By Mary Welch
Chiron Corp. heartily bested Wall Street's estimates by reporting first-quarter 2000 income of $40 million, or 21 cents per share, a stunning 50 percent increase in adjusted earnings per share over the same period last year, when the company earned $26 million, or 14 cents per share.
Wall Street underestimated Chiron's EPS by fully 40 percent. The Street thought Chiron would come in at about 16 cents per share.
Excluded from the 1999 results are about $3 million of after-tax restructuring and reorganization charges.
Total revenues for the latest quarter increased 23 percent to $217 million, compared to $176 million for the same period last year. Product sales grew to $158 million from $93 million in the first quarter of 1999.
As of March 31, the company had a little more than $1 billion in cash on hand.
Kevin Tang, an analyst with Deutsche Banc Alex. Brown in New York, wrote that the company had a strong quarter. "Following significant restructurings in 1998 and 1999, Chiron is positioned to leverage top-line growth from new product introductions." Tang predicted the company will have "total revenue growth of 14 percent compounded annually from 2000 - 2003, resulting in earnings per share of 25 percent compounded annually over the same period."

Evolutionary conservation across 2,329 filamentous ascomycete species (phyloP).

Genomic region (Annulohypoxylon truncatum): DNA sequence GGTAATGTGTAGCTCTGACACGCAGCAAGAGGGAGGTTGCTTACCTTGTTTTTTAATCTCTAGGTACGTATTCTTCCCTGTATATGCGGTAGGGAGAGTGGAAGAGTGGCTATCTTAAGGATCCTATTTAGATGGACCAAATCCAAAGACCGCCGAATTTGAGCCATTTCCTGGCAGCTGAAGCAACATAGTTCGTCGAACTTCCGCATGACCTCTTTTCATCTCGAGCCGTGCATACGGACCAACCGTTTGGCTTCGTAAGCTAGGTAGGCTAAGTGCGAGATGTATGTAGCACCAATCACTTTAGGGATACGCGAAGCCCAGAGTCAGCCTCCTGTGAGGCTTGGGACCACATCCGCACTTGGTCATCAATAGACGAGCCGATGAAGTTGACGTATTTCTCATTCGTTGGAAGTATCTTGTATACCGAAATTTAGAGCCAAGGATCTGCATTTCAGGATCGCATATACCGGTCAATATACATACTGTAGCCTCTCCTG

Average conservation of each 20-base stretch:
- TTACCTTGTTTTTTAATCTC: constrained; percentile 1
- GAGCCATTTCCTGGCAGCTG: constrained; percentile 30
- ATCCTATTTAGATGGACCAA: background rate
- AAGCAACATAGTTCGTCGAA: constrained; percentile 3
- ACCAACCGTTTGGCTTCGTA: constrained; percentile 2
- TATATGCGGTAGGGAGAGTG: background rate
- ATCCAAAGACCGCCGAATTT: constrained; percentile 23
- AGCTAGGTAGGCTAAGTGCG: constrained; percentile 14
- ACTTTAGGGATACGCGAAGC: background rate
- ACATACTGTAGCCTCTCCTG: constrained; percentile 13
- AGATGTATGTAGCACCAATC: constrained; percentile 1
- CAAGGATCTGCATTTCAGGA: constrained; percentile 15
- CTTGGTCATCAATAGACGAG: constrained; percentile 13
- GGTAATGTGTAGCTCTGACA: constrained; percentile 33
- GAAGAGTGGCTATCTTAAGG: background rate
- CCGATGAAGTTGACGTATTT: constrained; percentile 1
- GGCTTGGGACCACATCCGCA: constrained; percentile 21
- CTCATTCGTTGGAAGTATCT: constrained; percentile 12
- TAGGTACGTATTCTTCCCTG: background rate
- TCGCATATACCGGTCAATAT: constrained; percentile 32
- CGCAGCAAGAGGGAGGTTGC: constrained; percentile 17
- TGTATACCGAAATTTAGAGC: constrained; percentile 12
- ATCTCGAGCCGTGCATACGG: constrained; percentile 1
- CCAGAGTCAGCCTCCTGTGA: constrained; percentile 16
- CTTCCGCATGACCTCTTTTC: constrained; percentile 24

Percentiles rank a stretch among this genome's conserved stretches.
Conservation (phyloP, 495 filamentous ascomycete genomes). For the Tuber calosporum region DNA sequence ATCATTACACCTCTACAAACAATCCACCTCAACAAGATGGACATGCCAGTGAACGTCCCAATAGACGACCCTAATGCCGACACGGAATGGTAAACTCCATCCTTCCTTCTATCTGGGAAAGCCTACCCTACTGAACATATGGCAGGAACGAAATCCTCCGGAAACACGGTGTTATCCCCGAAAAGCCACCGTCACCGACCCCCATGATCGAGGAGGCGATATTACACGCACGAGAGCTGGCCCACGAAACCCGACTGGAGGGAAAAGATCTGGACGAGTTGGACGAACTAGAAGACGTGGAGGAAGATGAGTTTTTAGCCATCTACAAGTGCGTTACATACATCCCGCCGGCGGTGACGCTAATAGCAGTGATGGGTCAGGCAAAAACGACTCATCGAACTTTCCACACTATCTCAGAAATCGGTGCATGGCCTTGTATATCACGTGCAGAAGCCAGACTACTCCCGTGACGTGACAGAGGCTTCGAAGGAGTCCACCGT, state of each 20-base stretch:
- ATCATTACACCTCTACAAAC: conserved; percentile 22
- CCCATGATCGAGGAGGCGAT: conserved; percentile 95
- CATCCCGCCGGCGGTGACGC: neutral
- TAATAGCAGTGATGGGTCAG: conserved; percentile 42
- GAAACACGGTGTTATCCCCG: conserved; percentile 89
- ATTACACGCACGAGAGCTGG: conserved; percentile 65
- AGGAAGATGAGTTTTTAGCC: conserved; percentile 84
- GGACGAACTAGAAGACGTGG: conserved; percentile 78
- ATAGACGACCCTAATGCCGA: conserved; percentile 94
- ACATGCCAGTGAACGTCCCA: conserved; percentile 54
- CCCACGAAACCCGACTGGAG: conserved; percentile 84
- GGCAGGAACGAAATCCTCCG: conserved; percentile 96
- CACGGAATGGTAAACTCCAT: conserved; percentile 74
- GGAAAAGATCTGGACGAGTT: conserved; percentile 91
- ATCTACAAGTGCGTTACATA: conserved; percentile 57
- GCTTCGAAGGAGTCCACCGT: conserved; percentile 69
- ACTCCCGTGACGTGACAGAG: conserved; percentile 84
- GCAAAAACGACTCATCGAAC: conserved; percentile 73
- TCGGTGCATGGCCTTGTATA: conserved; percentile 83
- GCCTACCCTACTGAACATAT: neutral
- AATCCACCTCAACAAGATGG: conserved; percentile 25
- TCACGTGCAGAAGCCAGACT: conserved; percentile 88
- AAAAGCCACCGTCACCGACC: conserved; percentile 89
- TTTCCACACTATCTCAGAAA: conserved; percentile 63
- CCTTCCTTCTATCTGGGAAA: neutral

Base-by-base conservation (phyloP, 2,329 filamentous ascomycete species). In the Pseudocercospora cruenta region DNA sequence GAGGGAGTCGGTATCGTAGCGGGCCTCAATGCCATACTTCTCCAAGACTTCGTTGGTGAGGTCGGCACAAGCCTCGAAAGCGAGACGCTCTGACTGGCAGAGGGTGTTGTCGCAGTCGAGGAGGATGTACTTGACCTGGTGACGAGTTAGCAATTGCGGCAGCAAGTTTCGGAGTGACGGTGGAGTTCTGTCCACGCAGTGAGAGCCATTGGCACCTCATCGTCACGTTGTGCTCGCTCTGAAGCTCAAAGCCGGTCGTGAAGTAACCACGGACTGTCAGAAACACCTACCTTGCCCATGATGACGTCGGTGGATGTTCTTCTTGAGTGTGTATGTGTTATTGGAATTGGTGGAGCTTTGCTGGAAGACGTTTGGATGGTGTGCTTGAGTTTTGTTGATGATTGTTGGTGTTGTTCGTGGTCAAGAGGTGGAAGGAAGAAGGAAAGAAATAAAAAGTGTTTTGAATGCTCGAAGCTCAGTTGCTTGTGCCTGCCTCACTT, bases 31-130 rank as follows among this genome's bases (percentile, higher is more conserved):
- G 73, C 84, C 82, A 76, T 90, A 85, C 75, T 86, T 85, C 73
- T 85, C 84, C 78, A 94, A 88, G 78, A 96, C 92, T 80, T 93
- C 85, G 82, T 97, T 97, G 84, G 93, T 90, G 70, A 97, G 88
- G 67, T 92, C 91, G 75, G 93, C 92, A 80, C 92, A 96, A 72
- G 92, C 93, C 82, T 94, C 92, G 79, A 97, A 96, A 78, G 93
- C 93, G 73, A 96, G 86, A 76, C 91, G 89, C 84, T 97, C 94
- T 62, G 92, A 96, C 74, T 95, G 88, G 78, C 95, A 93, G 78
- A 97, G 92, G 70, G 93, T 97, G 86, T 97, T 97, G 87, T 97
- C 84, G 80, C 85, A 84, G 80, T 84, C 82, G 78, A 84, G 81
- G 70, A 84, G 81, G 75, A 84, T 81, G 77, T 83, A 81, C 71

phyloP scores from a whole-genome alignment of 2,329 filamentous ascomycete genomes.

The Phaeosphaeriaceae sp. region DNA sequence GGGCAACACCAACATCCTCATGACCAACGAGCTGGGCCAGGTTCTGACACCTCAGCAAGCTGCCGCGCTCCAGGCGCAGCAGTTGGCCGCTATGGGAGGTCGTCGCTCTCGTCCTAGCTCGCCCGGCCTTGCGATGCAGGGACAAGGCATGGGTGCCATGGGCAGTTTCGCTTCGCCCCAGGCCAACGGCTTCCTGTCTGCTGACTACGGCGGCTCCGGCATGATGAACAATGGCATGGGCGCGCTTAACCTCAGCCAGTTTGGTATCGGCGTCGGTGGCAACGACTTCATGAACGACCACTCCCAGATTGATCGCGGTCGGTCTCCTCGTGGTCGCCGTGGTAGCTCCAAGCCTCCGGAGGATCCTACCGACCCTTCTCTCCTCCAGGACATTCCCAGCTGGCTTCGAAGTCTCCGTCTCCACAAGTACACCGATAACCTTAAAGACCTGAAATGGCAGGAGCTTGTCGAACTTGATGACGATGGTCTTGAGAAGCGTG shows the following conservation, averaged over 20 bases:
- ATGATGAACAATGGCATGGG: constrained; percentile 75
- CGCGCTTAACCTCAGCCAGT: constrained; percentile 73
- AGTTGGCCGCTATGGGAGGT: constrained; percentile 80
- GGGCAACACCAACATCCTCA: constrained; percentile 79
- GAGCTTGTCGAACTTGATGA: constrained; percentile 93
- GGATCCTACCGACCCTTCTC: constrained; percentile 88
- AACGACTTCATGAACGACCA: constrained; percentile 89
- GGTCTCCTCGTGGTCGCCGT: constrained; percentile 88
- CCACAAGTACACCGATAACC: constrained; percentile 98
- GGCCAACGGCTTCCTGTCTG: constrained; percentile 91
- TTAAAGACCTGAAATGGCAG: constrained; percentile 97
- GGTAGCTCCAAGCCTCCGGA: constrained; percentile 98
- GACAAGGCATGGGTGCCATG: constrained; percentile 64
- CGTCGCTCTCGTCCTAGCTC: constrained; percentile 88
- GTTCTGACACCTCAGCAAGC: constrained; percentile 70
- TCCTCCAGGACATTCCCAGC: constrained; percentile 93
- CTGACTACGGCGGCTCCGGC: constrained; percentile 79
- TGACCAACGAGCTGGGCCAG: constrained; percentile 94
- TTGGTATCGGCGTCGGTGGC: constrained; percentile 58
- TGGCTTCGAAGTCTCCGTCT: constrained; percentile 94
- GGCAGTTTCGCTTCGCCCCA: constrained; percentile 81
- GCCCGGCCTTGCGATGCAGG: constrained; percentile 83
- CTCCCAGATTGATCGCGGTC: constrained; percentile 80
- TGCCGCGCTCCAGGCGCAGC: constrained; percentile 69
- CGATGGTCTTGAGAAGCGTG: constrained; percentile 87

The gross profit margin in the biopharmaceutical unit was 67 percent, down from 71 percent for the first quarter of last year.
The Emeryville, Calif.-based company saw sales and royalties for Betaseron drop 3 percent to $48 million. Betaseron (interferon beta-1) is a drug for multiple sclerosis marketed in the U.S. by Berlex Laboratories Inc., of Wayne, N.J. Berlex is a subsidiary of Schering AG, of Berlin.
Chiron's revenues from Schering's European sales of Betaseron, marketed as Betaferon, are recorded separately. Sales of Betaseron to Berlex Laboratories for marketing and resale increased 28 percent to $19 million. Royalties from Schering's European sales of Betaferon were $8 million for this quarter, up 10 percent over last year's figures.
Proleukin (aldesleukin, a recombinant form of interleukin-2) sales were $19 million, a decline of 26 percent over last year's first quarter. Chiron blames the reduction in wholesaler inventory levels for the decline in Proleukin sales.
In contrast to the biopharmaceuticals unit, vaccine product sales grew 147 percent to $65 million over last year's figures. The gross profit margin was 73 percent vs. 41 percent for the first quarter last year.
Blood testing revenues in the quarter increased to $26 million, up slightly from the $25 million recorded in the first quarter of last year.
Chiron's stock (NASDAQ:CHIR) closed Thursday at $36, up $1.437.